Traditional Grilled Chicken Recipe

Last night Ricardo and I grilled dinner in the garden. He baked potatoes in the dutch oven, and I marinated and grilled chicken. I used a recipe from my friend Jazmin, who grew up in rural Guerrero. The simple guajillo-based marinade packs a powerful punch, and the chicken turned out juicy, with a lip-tingling spice and a smoky undertone.

Jazmin butterflies thicker pieces of chicken before grilling. “The secret to barbecuing chicken is to make sure the flame isn’t too hot,” she says. “And it’s double good when you grill it over real coals; gas grills have nothing on real charcoal. Keep turning the chicken over and over again. It’s a totally different style. Not as juicy maybe, but more flavorful.”

If you try the recipe below and like it, you may want to also check out this recipe for Jazmin’s take on classic pollo guisado or read her tips on killing and stewing iguanas.

Pollo Asado


  • 1 chicken, cut into pieces
  • Salt
  • Soy sauce (optional)
  • 7 dried red chiles guajillos
  • 1 teaspoon of ground cloves
  • 1-2 cloves of garlic
  • 1 teaspoon of cumin seed
  • 1 teaspoon of whole peppercorns
  • 1 teaspoon of powdered oregano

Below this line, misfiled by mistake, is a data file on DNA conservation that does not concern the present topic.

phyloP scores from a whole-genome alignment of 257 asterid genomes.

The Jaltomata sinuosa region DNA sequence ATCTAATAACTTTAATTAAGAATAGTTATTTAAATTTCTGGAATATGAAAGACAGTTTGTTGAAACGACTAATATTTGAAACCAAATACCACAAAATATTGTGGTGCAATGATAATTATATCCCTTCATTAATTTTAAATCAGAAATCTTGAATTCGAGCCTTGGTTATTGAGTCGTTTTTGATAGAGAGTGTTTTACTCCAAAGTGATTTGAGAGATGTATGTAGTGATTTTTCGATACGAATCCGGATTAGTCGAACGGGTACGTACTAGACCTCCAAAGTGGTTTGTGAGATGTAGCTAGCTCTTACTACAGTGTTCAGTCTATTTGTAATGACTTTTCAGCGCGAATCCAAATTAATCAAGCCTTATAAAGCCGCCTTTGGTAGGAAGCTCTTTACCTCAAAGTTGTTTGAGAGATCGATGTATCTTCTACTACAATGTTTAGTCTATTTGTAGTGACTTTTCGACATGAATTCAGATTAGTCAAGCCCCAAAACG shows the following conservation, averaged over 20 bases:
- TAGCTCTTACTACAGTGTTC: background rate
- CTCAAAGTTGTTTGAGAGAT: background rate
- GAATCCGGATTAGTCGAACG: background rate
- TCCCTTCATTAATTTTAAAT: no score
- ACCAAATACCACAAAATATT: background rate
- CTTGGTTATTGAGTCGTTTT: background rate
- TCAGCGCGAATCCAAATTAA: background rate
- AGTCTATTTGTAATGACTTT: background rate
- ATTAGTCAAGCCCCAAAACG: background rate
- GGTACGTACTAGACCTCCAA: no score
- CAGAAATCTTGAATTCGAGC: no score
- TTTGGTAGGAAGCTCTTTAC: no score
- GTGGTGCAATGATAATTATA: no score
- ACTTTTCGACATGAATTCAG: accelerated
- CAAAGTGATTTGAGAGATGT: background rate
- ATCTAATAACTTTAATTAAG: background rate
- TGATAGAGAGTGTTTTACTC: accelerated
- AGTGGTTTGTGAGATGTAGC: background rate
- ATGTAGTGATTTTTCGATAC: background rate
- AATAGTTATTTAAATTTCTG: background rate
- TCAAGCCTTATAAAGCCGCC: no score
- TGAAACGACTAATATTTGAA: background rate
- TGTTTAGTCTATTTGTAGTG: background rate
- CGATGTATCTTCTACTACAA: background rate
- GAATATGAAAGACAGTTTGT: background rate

1. Butterfly chicken.
  2. Splash chicken with soy sauce and sprinkle with salt.
  3. Rinse chiles and put them in a bowl. Fill the bowl with water until the chiles are covered. Let soak for 10 minutes. Reserve water.
  4. When the chiles are the consistency of wet satin, grind or blend them with the garlic and spices.
  5. Add the water left over from soaking the chiles to the spice/chile mixture.
  6. Pour liquid over raw chicken and leave to marinate for an hour.
  7. Heat your grill.
  8. When chicken is marinated and grill is hot, throw your chicken on the grill.
  9. Turn the chicken every minute or two until it’s done.

One Response to “Traditional Grilled Chicken Recipe”

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  1. -el codo- says:


    Cut, pasted, saved on hard drive! Where you live in Oregon, Churpa, you can split finger width lengths of madrone, soak them in salt water (don’t ask me why) for a couple of days then add the sticks to a glowing bed of coals of roble (oak). In Michoacan we use guisaxche, other places Uña de Gato or Mesquite. The Mennonites of Cuauhtemoc told me they use apple wood.

    Real wood is far superior to charcoal but it is more difficult to throttle temperatures. Celso my neighbor builds a fire de leňa around an iron engine cylinder head and he claims the iron helps to even out temperature spikes. I have not tried this yet.

    Your recipe sounds outrageous. Thank you.